Like many states, Oklahoma distinguishes felonies from misdemeanors based on the amount of time a person could potentially spend behind bars. If a sentence allows incarceration for more than a year, the crime is a felony. Sentences of a year or less fall are considered misdemeanors.
This article will discuss the penalty, sentencing, and expungement options for misdemeanors in Oklahoma.
Oklahoma specifies penalties for misdemeanors on a crime-by-crime basis. The criminal statute might specify a sentence of 30 days, 90 days, or six months' incarceration, for instance. The maximum potential jail sentence for a misdemeanor is one year. If no penalty is specified in statute, a misdemeanor defaults to a maximum of one year in county jail and a $500 fine.
Examples. Here are some examples of Oklahoma's misdemeanor crimes and penalties.
Increased penalties. Some misdemeanor offenses increase their penalties based on the seriousness of the offense. For instance, a person convicted of assault and battery faces up to 90 days in jail. But the penalty increases to up to a year in jail if the crime is motivated by bias or committed against a family member, sports official, or school employee.
Repeat offenses. A person who commits a second or subsequent misdemeanor may also face stiffer penalties. As noted above, reckless driving carries a five- to 90-day sentence for a first offense. Any subsequent offense means at least 10 days and up to six months' jail time. Shoplifting penalties also increase for repeat misdemeanors—a first shoplifting offense carries a 30-day jail sentence but a second offense means a possible one-year jail sentence.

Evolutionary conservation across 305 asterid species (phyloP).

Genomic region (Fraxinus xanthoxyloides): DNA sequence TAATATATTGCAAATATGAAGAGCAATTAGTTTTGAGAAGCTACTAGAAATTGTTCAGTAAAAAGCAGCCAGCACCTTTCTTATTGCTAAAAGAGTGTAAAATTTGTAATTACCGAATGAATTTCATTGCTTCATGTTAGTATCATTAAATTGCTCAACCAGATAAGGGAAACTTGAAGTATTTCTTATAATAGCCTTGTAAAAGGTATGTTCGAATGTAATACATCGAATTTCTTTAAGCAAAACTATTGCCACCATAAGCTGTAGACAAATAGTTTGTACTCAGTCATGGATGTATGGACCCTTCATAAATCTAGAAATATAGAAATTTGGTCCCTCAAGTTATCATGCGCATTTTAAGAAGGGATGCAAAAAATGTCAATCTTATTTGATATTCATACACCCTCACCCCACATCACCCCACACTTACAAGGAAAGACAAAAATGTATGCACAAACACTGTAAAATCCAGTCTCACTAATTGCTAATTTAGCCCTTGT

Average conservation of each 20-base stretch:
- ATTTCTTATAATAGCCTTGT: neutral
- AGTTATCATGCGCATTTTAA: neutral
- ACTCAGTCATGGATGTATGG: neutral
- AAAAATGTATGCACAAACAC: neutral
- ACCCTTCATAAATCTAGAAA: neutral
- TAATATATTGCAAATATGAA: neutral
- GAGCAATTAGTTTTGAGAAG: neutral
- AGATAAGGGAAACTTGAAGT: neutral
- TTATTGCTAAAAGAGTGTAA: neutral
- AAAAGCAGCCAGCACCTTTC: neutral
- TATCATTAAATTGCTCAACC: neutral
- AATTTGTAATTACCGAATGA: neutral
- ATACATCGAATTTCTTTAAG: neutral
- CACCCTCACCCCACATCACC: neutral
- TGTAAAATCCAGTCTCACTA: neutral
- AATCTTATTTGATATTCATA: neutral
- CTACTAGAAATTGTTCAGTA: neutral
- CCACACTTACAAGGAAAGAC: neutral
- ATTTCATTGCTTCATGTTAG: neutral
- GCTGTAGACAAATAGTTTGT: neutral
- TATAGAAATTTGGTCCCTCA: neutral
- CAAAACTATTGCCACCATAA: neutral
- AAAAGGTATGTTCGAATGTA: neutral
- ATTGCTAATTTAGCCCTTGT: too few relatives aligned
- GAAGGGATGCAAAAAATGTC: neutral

Enhanced felony penalties. Certain repeat misdemeanors can also result in felony charges. Going back to the shoplifting example, a third misdemeanor shoplifting offense carries felony penalties. And, for a second misdemeanor conviction for assault, battery, property damage, or criminal threats motivated by bias, a person could face up to 10 years in prison.
Upon being convicted of a misdemeanor, a judge typically sentences the defendant immediately or soon after entering a guilty verdict or plea. A judge can impose a jail sentence up to the maximum allowed by law, plus fines, fees, and restitution (compensation to the victim).
But not everyone convicted of a misdemeanor will face jail time. Judges have several sentencing alternatives available to them, including deferred and suspended sentences, probation, community service programs, electronic monitoring, and treatment courts. And, in some cases, the district attorney (DA) may conduct a diversion program, which gives eligible offenders a chance to avoid court and a criminal record.
Misdemeanor diversion programs (if offered) vary by county and in terms of participant eligibility and timing in the criminal justice process. Common programs include pretrial diversion (a pre-charging option) and deferred adjudication or prosecution (post-charging options). Treatment courts may also be categorized as diversion programs, although this option requires the court's participation and sign-off.